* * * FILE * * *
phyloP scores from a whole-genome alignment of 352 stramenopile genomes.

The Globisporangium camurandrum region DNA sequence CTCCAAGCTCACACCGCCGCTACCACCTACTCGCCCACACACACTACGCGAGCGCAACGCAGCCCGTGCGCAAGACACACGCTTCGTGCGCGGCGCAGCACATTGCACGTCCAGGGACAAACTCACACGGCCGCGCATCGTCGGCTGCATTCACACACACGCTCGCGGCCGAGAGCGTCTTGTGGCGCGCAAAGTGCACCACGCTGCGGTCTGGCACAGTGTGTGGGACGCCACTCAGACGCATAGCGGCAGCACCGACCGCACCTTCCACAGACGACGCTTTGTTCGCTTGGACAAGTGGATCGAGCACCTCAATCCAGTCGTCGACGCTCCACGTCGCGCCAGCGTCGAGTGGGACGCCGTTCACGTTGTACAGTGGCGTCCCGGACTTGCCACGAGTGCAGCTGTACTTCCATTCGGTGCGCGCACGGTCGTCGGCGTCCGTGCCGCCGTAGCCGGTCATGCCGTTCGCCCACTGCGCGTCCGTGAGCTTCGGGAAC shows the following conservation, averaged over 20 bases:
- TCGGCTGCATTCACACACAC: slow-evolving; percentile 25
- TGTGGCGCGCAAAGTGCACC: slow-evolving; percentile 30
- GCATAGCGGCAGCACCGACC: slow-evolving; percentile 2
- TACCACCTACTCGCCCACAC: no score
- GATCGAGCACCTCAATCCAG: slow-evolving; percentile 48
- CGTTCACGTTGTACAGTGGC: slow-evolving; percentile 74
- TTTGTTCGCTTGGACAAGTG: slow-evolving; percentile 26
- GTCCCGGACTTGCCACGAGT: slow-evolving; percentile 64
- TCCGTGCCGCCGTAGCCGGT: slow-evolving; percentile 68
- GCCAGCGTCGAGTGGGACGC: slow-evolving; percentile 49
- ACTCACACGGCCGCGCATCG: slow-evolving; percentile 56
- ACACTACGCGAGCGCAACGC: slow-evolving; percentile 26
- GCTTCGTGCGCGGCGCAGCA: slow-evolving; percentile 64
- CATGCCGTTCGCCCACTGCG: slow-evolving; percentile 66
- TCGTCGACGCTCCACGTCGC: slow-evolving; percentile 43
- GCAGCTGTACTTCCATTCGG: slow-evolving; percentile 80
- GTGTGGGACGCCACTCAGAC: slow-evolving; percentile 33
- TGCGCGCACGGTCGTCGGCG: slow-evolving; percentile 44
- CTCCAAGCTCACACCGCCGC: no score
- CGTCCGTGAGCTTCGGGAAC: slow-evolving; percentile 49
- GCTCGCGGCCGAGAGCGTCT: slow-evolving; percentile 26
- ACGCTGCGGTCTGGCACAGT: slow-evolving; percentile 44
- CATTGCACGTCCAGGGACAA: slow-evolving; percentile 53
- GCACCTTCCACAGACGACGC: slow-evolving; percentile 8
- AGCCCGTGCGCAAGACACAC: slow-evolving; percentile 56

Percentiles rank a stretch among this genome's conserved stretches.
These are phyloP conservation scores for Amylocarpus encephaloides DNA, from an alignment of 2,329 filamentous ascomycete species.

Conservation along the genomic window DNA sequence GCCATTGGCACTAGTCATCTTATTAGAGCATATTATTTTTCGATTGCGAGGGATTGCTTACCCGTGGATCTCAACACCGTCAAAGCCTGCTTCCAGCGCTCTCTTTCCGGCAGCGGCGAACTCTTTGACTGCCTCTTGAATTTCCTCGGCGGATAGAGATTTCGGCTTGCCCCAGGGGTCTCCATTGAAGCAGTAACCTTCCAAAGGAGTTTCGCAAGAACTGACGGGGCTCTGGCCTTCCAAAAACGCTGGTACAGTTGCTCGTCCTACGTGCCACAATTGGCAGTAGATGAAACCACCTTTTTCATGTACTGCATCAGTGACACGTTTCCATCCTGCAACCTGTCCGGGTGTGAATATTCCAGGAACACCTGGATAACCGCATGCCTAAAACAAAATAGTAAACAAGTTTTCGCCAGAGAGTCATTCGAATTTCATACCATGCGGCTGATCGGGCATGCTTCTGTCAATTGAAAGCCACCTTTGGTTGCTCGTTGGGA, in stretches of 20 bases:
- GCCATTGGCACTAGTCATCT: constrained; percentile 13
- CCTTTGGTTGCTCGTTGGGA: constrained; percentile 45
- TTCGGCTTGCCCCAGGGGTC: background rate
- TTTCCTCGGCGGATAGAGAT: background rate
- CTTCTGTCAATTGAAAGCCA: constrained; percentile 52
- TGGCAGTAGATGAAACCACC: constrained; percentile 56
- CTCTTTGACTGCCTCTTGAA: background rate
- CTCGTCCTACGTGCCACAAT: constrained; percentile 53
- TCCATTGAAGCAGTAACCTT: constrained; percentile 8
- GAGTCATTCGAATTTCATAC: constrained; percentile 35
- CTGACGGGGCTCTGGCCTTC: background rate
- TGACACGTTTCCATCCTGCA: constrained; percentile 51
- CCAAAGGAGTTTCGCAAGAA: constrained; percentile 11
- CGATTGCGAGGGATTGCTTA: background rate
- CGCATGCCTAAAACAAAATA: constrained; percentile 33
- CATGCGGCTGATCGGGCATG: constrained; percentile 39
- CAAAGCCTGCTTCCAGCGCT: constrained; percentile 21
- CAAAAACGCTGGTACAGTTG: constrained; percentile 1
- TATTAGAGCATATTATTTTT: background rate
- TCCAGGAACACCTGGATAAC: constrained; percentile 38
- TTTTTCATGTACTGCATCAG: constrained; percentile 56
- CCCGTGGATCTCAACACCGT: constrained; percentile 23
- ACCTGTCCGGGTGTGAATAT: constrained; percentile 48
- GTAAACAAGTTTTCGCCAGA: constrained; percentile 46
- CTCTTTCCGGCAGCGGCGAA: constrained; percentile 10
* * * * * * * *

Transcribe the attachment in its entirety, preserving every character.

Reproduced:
phyloP scores from a whole-genome alignment of 352 stramenopile genomes.

The Globisporangium camurandrum region DNA sequence CTCCAAGCTCACACCGCCGCTACCACCTACTCGCCCACACACACTACGCGAGCGCAACGCAGCCCGTGCGCAAGACACACGCTTCGTGCGCGGCGCAGCACATTGCACGTCCAGGGACAAACTCACACGGCCGCGCATCGTCGGCTGCATTCACACACACGCTCGCGGCCGAGAGCGTCTTGTGGCGCGCAAAGTGCACCACGCTGCGGTCTGGCACAGTGTGTGGGACGCCACTCAGACGCATAGCGGCAGCACCGACCGCACCTTCCACAGACGACGCTTTGTTCGCTTGGACAAGTGGATCGAGCACCTCAATCCAGTCGTCGACGCTCCACGTCGCGCCAGCGTCGAGTGGGACGCCGTTCACGTTGTACAGTGGCGTCCCGGACTTGCCACGAGTGCAGCTGTACTTCCATTCGGTGCGCGCACGGTCGTCGGCGTCCGTGCCGCCGTAGCCGGTCATGCCGTTCGCCCACTGCGCGTCCGTGAGCTTCGGGAAC shows the following conservation, averaged over 20 bases:
- TCGGCTGCATTCACACACAC: slow-evolving; percentile 25
- TGTGGCGCGCAAAGTGCACC: slow-evolving; percentile 30
- GCATAGCGGCAGCACCGACC: slow-evolving; percentile 2
- TACCACCTACTCGCCCACAC: no score
- GATCGAGCACCTCAATCCAG: slow-evolving; percentile 48
- CGTTCACGTTGTACAGTGGC: slow-evolving; percentile 74
- TTTGTTCGCTTGGACAAGTG: slow-evolving; percentile 26
- GTCCCGGACTTGCCACGAGT: slow-evolving; percentile 64
- TCCGTGCCGCCGTAGCCGGT: slow-evolving; percentile 68
- GCCAGCGTCGAGTGGGACGC: slow-evolving; percentile 49
- ACTCACACGGCCGCGCATCG: slow-evolving; percentile 56
- ACACTACGCGAGCGCAACGC: slow-evolving; percentile 26
- GCTTCGTGCGCGGCGCAGCA: slow-evolving; percentile 64
- CATGCCGTTCGCCCACTGCG: slow-evolving; percentile 66
- TCGTCGACGCTCCACGTCGC: slow-evolving; percentile 43
- GCAGCTGTACTTCCATTCGG: slow-evolving; percentile 80
- GTGTGGGACGCCACTCAGAC: slow-evolving; percentile 33
- TGCGCGCACGGTCGTCGGCG: slow-evolving; percentile 44
- CTCCAAGCTCACACCGCCGC: no score
- CGTCCGTGAGCTTCGGGAAC: slow-evolving; percentile 49
- GCTCGCGGCCGAGAGCGTCT: slow-evolving; percentile 26
- ACGCTGCGGTCTGGCACAGT: slow-evolving; percentile 44
- CATTGCACGTCCAGGGACAA: slow-evolving; percentile 53
- GCACCTTCCACAGACGACGC: slow-evolving; percentile 8
- AGCCCGTGCGCAAGACACAC: slow-evolving; percentile 56

Percentiles rank a stretch among this genome's conserved stretches.
These are phyloP conservation scores for Amylocarpus encephaloides DNA, from an alignment of 2,329 filamentous ascomycete species.

Conservation along the genomic window DNA sequence GCCATTGGCACTAGTCATCTTATTAGAGCATATTATTTTTCGATTGCGAGGGATTGCTTACCCGTGGATCTCAACACCGTCAAAGCCTGCTTCCAGCGCTCTCTTTCCGGCAGCGGCGAACTCTTTGACTGCCTCTTGAATTTCCTCGGCGGATAGAGATTTCGGCTTGCCCCAGGGGTCTCCATTGAAGCAGTAACCTTCCAAAGGAGTTTCGCAAGAACTGACGGGGCTCTGGCCTTCCAAAAACGCTGGTACAGTTGCTCGTCCTACGTGCCACAATTGGCAGTAGATGAAACCACCTTTTTCATGTACTGCATCAGTGACACGTTTCCATCCTGCAACCTGTCCGGGTGTGAATATTCCAGGAACACCTGGATAACCGCATGCCTAAAACAAAATAGTAAACAAGTTTTCGCCAGAGAGTCATTCGAATTTCATACCATGCGGCTGATCGGGCATGCTTCTGTCAATTGAAAGCCACCTTTGGTTGCTCGTTGGGA, in stretches of 20 bases:
- GCCATTGGCACTAGTCATCT: constrained; percentile 13
- CCTTTGGTTGCTCGTTGGGA: constrained; percentile 45
- TTCGGCTTGCCCCAGGGGTC: background rate
- TTTCCTCGGCGGATAGAGAT: background rate
- CTTCTGTCAATTGAAAGCCA: constrained; percentile 52
- TGGCAGTAGATGAAACCACC: constrained; percentile 56
- CTCTTTGACTGCCTCTTGAA: background rate
- CTCGTCCTACGTGCCACAAT: constrained; percentile 53
- TCCATTGAAGCAGTAACCTT: constrained; percentile 8
- GAGTCATTCGAATTTCATAC: constrained; percentile 35
- CTGACGGGGCTCTGGCCTTC: background rate
- TGACACGTTTCCATCCTGCA: constrained; percentile 51
- CCAAAGGAGTTTCGCAAGAA: constrained; percentile 11
- CGATTGCGAGGGATTGCTTA: background rate
- CGCATGCCTAAAACAAAATA: constrained; percentile 33
- CATGCGGCTGATCGGGCATG: constrained; percentile 39
- CAAAGCCTGCTTCCAGCGCT: constrained; percentile 21
- CAAAAACGCTGGTACAGTTG: constrained; percentile 1
- TATTAGAGCATATTATTTTT: background rate
- TCCAGGAACACCTGGATAAC: constrained; percentile 38
- TTTTTCATGTACTGCATCAG: constrained; percentile 56
- CCCGTGGATCTCAACACCGT: constrained; percentile 23
- ACCTGTCCGGGTGTGAATAT: constrained; percentile 48
- GTAAACAAGTTTTCGCCAGA: constrained; percentile 46
- CTCTTTCCGGCAGCGGCGAA: constrained; percentile 10